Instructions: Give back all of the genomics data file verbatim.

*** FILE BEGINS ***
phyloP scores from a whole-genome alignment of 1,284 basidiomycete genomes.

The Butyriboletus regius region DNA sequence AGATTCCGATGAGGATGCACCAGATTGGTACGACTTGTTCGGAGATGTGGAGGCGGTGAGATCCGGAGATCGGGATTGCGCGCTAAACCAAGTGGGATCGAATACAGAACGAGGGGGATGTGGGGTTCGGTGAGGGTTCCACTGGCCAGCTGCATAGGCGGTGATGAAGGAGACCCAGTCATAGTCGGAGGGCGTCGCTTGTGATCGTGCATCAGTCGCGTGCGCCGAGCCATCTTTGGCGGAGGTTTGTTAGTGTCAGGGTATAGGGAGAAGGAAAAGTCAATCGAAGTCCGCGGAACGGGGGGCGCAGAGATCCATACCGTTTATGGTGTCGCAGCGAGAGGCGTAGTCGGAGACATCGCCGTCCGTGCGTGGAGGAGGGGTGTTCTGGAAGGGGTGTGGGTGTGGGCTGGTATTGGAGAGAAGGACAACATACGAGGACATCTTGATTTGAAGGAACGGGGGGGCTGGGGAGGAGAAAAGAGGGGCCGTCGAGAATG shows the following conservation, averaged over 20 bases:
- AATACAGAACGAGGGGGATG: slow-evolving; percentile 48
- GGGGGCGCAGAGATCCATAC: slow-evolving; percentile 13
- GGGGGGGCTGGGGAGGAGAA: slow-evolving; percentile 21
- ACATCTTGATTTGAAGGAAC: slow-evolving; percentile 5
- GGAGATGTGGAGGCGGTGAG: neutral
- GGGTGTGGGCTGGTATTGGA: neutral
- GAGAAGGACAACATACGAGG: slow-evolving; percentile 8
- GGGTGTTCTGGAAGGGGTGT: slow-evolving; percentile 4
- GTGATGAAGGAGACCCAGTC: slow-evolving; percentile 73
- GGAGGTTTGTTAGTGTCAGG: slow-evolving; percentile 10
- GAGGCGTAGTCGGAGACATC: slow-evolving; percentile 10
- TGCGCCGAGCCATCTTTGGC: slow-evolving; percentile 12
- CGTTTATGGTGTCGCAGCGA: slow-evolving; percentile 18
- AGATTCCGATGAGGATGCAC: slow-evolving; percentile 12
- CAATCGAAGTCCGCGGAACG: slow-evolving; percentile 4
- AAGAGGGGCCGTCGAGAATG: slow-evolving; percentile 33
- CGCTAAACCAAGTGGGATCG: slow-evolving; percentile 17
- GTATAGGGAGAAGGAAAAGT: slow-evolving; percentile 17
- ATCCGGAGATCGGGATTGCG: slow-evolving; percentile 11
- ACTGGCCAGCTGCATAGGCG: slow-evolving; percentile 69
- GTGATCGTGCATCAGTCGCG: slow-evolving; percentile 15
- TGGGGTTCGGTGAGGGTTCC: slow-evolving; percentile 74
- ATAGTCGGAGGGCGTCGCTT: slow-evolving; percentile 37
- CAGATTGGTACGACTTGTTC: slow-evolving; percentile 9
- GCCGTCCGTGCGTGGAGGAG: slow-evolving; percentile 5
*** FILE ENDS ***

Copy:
phyloP scores from a whole-genome alignment of 1,284 basidiomycete genomes.

The Butyriboletus regius region DNA sequence AGATTCCGATGAGGATGCACCAGATTGGTACGACTTGTTCGGAGATGTGGAGGCGGTGAGATCCGGAGATCGGGATTGCGCGCTAAACCAAGTGGGATCGAATACAGAACGAGGGGGATGTGGGGTTCGGTGAGGGTTCCACTGGCCAGCTGCATAGGCGGTGATGAAGGAGACCCAGTCATAGTCGGAGGGCGTCGCTTGTGATCGTGCATCAGTCGCGTGCGCCGAGCCATCTTTGGCGGAGGTTTGTTAGTGTCAGGGTATAGGGAGAAGGAAAAGTCAATCGAAGTCCGCGGAACGGGGGGCGCAGAGATCCATACCGTTTATGGTGTCGCAGCGAGAGGCGTAGTCGGAGACATCGCCGTCCGTGCGTGGAGGAGGGGTGTTCTGGAAGGGGTGTGGGTGTGGGCTGGTATTGGAGAGAAGGACAACATACGAGGACATCTTGATTTGAAGGAACGGGGGGGCTGGGGAGGAGAAAAGAGGGGCCGTCGAGAATG shows the following conservation, averaged over 20 bases:
- AATACAGAACGAGGGGGATG: slow-evolving; percentile 48
- GGGGGCGCAGAGATCCATAC: slow-evolving; percentile 13
- GGGGGGGCTGGGGAGGAGAA: slow-evolving; percentile 21
- ACATCTTGATTTGAAGGAAC: slow-evolving; percentile 5
- GGAGATGTGGAGGCGGTGAG: neutral
- GGGTGTGGGCTGGTATTGGA: neutral
- GAGAAGGACAACATACGAGG: slow-evolving; percentile 8
- GGGTGTTCTGGAAGGGGTGT: slow-evolving; percentile 4
- GTGATGAAGGAGACCCAGTC: slow-evolving; percentile 73
- GGAGGTTTGTTAGTGTCAGG: slow-evolving; percentile 10
- GAGGCGTAGTCGGAGACATC: slow-evolving; percentile 10
- TGCGCCGAGCCATCTTTGGC: slow-evolving; percentile 12
- CGTTTATGGTGTCGCAGCGA: slow-evolving; percentile 18
- AGATTCCGATGAGGATGCAC: slow-evolving; percentile 12
- CAATCGAAGTCCGCGGAACG: slow-evolving; percentile 4
- AAGAGGGGCCGTCGAGAATG: slow-evolving; percentile 33
- CGCTAAACCAAGTGGGATCG: slow-evolving; percentile 17
- GTATAGGGAGAAGGAAAAGT: slow-evolving; percentile 17
- ATCCGGAGATCGGGATTGCG: slow-evolving; percentile 11
- ACTGGCCAGCTGCATAGGCG: slow-evolving; percentile 69
- GTGATCGTGCATCAGTCGCG: slow-evolving; percentile 15
- TGGGGTTCGGTGAGGGTTCC: slow-evolving; percentile 74
- ATAGTCGGAGGGCGTCGCTT: slow-evolving; percentile 37
- CAGATTGGTACGACTTGTTC: slow-evolving; percentile 9
- GCCGTCCGTGCGTGGAGGAG: slow-evolving; percentile 5